A more powerful and secure network in Reykjavik
In the past, it has proved quite a challenge to protect the users of Reykjavik networks. As was reported in the news last year, there were examples where children at the junior school level were able to access pornographic sites through the networks of the City in the schools. There are no known examples of such incidents since the city’s IT department installed powerful defences in co-operation with Advania. The security solution prevents traffic on share sites and websites that contain materials such as betting games, pornography and hate speech.
“Children are able, of course (where available) to access free downloads, and this is why they connect to open networks in schools, leisure centres or other centres operated by the city. We rely on proven security solutions to protect the network. The solution we have chosen is cloud-based, which has the advantage of not needing to set up any equipment software that is connected to the network. Student smart devices that connect to the city’s networks, therefore, are as well protected from undesirable material as the equipment of city employees. We believe all users connected to the city’s networks to be better protected than before,” says Tómas Guðmundsson, Technical Manager of the Reykjavik IT Department.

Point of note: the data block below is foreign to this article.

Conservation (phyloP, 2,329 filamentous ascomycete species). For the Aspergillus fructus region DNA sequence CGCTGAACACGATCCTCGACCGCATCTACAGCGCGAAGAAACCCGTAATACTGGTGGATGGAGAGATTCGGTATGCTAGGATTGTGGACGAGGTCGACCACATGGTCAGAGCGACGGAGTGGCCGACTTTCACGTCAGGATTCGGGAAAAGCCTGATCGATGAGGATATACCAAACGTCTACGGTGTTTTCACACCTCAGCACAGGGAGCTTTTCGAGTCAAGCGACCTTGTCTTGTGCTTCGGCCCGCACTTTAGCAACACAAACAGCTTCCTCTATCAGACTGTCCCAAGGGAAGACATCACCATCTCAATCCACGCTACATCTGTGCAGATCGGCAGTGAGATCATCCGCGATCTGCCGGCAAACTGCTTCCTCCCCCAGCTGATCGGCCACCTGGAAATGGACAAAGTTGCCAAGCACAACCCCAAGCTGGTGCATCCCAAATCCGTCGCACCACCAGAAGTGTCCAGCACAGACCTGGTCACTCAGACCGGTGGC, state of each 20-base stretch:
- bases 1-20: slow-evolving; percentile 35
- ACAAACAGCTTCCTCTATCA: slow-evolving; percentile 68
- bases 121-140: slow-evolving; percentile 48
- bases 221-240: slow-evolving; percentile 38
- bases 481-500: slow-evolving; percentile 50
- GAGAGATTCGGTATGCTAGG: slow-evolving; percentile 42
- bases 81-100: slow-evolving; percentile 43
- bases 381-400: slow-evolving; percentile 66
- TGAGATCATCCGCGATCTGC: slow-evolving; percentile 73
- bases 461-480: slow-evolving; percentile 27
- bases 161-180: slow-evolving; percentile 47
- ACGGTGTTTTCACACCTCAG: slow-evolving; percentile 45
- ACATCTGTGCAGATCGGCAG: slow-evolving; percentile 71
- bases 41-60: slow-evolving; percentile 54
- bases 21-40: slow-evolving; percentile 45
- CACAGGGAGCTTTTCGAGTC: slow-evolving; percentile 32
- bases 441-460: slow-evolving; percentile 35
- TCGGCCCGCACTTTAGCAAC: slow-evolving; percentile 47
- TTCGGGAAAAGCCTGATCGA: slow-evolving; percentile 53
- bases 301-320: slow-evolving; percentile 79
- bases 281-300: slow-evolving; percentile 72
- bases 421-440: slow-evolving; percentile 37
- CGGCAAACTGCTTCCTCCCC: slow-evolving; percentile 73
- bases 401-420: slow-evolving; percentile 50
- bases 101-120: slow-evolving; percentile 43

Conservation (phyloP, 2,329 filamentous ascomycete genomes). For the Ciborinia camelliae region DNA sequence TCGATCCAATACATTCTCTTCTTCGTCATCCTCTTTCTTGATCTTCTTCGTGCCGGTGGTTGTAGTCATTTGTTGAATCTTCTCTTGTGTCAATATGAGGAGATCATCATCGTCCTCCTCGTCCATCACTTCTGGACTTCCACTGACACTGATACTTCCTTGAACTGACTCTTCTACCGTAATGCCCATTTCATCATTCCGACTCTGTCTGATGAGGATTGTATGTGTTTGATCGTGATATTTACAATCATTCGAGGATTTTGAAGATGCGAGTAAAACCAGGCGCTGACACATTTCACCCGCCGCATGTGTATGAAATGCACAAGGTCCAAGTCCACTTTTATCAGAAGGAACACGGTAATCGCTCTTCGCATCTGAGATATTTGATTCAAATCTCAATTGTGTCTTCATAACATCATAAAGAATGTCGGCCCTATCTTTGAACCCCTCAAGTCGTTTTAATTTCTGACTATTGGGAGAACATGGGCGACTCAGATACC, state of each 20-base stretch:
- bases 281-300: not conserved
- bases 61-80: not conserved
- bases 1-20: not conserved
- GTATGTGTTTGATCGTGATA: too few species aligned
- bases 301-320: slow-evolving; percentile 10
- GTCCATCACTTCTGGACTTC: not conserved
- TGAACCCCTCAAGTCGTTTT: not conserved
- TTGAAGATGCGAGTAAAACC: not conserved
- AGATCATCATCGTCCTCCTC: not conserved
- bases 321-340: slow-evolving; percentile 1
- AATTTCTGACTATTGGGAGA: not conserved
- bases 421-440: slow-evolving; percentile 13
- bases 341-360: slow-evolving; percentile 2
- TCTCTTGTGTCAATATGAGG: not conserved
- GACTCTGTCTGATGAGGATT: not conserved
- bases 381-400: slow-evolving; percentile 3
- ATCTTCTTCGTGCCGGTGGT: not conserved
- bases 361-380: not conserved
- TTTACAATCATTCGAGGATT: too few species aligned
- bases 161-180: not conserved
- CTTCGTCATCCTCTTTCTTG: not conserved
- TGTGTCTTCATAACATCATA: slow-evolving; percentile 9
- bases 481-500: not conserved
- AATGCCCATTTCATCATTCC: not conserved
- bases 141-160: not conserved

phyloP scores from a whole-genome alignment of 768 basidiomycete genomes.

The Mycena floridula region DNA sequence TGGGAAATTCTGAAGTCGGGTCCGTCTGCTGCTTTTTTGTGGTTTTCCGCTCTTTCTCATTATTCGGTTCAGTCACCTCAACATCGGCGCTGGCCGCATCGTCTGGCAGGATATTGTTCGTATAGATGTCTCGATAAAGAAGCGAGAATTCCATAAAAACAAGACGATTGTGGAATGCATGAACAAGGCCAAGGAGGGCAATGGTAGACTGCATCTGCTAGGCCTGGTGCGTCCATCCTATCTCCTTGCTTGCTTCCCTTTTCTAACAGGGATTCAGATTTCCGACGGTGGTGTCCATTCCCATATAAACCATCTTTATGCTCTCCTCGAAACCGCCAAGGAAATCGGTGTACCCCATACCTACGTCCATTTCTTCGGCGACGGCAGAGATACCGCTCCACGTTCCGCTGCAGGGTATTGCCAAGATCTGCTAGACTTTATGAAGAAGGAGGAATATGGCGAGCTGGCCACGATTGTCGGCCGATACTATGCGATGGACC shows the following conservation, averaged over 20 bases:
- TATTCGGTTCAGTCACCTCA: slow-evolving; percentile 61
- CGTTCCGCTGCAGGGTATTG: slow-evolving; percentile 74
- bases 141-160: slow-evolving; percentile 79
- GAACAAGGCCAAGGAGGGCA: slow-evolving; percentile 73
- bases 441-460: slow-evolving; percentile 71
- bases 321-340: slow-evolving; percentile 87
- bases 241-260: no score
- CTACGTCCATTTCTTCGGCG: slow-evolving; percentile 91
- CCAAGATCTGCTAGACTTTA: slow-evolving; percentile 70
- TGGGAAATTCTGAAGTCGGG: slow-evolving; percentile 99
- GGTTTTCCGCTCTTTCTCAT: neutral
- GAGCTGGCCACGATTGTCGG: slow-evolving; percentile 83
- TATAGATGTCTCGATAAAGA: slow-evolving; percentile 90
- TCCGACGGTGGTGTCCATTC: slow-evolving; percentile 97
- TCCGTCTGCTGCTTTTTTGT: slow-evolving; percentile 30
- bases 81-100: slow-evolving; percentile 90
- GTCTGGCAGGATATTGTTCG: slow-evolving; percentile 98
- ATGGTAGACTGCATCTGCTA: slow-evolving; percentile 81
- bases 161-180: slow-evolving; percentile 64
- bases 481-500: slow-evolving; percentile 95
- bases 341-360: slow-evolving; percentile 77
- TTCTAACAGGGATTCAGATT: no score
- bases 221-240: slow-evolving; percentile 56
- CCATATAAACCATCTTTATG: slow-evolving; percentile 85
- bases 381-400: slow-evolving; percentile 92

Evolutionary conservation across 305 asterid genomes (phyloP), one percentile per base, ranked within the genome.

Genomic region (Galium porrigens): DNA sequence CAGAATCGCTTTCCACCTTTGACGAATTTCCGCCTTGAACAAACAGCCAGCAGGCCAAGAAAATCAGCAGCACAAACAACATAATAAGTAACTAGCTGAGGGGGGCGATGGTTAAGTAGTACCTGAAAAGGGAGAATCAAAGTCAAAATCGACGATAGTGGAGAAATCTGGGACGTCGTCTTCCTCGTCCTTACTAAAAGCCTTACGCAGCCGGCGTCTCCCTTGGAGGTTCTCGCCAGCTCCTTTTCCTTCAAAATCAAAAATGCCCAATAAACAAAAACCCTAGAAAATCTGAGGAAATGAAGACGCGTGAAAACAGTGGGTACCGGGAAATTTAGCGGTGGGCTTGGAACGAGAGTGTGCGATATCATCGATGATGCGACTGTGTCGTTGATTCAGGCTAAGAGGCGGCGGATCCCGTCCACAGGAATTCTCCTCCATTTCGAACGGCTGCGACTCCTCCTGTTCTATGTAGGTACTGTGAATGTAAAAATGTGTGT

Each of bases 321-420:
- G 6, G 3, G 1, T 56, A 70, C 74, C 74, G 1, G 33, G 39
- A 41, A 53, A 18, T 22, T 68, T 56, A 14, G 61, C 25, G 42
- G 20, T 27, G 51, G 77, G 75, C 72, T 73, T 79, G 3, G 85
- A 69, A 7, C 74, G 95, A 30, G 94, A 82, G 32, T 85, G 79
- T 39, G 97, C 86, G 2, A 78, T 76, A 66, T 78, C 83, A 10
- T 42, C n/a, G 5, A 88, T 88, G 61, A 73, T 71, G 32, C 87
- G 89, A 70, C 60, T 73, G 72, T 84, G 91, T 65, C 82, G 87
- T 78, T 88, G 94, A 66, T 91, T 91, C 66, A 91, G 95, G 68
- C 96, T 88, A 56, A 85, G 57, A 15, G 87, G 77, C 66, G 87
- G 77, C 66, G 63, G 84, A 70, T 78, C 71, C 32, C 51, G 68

He says that as a large proportion of education takes place over the Internet, there was a significant need for improvements to the city’s networks. He points out, however, that the city has no remedies to protect children from undesirable material when they use the 4G network on their smartphones.
Advania has been involved in the extensive remedial measures with the Reykjavík City IT Department over the past year. “The Reykjavik City network connection has been increased by a factor of twenty, and the concentration of wireless networks in the city has been significantly improved. In addition, work is ongoing on up-dating units that still had ADSL connections, to fibre optics, work that should be completed over the next few months,” says Snorri Ásmundsson, networks expert at Advania.
The success of the improvements is, in the opinion of Reykjavik City’s experts, already becoming clear. “The network operation has become much more stable, and there are fewer operational disruptions. There used to be cases where devices owned by employees infected equipment owned by the City. It only needed someone to bring an infected device to work to distribute the infection. Now we have sufficient defences in place to protect ourselves,” says Tómas Guðmundsson.